This post will serve as a brief introduction to the next version of Mirekusoft Install Monitor. There are several new features as well as performance and reliability improvements under the hood. It also has several bug fixes and user interface improvements.
Improved Changes for Better Usability
- The user interface has been improved to make it easier to use and more responsive.
- The program bar which used to contain a drop down list of all programs has been replaced with a combo box and tracks the recent selections.
- The Program Tree bar has been added as another way to navigate. There’s more information about programs available including usage information.
- The speed of the programs list has been improved and clicking on items is much faster. To make the list faster some of the information has now been moved to a program properties dialog.
- The contents pane has been changed to make it easier to see what is installed by location. You can also launch programs directly from the list. There have also been changes to the uninstaller to make it more efficient and able to handle files that are in use.
There are also several new features that include:
Click on the links above to learn more about these added features.
Last time I talked about some of the limitations with existing uninstallers that either use a scanning approach or
snapshot based approach. If you are familiar with these uninstallers it might not be immediately obvious how to Mirekusoft Install Monitor works as an uninstaller. Mirekusoft Install Monitor is actually quite easy to use. It does most of it’s work in the background so the user does not have to do anything special to benefit.
Install Monitor does not have to scan for leftovers and instantly knows what’s left behind. It monitors both installs and uninstalls and across reboots. This can be helpful if the uninstaller leaves stuff behind. The user does not have to run the installer in a special way. Install Monitor will automatically detect installers. In fact the only time you ever need to launch the Install Monitor application is if you want to manage or remove a program or figure out what was installed. Many uninstallers that offer install monitoring will give a scary warning against installing multiple programs at the same time (this may be out of the user’s control for instance if a background program decides to update itself). However Install Monitor is also able to intelligently handle multiple programs bundled together. This is useful for instance if unwanted software gets installed with good software. It is also able to intelligently guess the icon for a program even when the program does not register one. Install Monitor allows you to see what other uninstallers are missing or should not be removing.
Despite all the advantages it has uninstaller, Install Monitor uninstall capabilities can be more precise and intelligent. The ability to roll back changes by individual applications can be improved. It can also have better support for programs installed before Install Monitor. Look for these issues to be addressed in future releases.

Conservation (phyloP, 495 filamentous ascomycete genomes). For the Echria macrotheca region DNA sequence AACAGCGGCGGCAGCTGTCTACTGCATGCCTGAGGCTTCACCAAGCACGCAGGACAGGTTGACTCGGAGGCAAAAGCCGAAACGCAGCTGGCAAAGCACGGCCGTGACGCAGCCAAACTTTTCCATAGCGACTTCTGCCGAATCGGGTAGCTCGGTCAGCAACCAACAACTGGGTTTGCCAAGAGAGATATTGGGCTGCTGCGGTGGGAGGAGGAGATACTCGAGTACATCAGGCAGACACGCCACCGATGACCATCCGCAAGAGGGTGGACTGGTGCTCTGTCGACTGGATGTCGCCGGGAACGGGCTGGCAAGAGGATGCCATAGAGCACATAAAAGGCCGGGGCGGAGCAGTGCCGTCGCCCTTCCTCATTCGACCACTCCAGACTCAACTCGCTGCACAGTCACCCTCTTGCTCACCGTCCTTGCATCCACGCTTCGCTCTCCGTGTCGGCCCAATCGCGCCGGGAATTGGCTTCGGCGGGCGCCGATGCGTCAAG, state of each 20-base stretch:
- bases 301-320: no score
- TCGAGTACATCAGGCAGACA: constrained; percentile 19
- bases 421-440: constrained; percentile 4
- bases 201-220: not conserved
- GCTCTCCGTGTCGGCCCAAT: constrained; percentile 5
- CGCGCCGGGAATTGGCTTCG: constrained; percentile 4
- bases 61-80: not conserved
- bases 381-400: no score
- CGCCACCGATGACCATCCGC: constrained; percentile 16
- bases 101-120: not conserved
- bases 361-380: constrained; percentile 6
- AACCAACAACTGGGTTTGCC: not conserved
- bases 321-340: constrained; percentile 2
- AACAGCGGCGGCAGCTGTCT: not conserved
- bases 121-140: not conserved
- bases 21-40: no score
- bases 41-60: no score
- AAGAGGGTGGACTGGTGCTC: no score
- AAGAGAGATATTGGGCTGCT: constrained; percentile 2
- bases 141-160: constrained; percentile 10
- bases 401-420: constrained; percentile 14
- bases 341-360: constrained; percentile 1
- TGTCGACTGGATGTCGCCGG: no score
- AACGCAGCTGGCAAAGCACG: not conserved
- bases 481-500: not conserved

In the past few posts I have talked about application management and how Mirekusoft Install Monitor is more than an uninstaller. In this post I wanted to talk about how uninstallers traditionally work and some of the limitations. In a later post I will talk about how Install Monitor uses an approach that is different from most uninstallers.
How Most Third Party Uninstallers Work
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Most third party uninstallers tend to rely on searching predefined locations to remove existing software. There are different ways of doing this scan but essentially it usually requires the program that was uninstalled left behind something that could be used to identify traces of it. Registry cleaners also do something similar. After a scan of the file system and registry the user is presented with a long list of what the uninstaller believes are leftovers that can be removed.
Limitation of Scanning Approach when Uninstalling
How effective is scanning?
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This scanning approach however has obvious limitations. Most uninstallers which scan for leftovers now also offer installation monitoring. This process relies on taking snapshots before the installation and comparing to the state after the installation. The user has to start the install with the monitoring program. These programs will sometimes provide a right-click shell extension to make it easier. It can be difficult sometimes to find the executable for instance in the case of updaters. It adds an extra step and some guesswork to the installation. Should a particular install be monitored or not?
Understanding the Downside of Snapshots
Another downside of snapshots is usually they take a lot of time, processor usage, disk activity, and disk space to create. It would not be unusual on a system with a lot of items for a snapshot to take up a minute or more. They in general do not work well with installs that use multiple installers or require reboots.
What happens if bad or unwanted software piggybacks on good software?
It may not be obvious when monitoring should be turned off. Some uninstallers recommend you run and activate the software first.
What if the software does something else that should be monitored?
The snapshot approach increases the probability of spurious activity being caught.
What if another program decides to update itself while the uninstaller is in snapshot mode?
Are there ways to get beyond these limitations?
That will be addressed in a future post.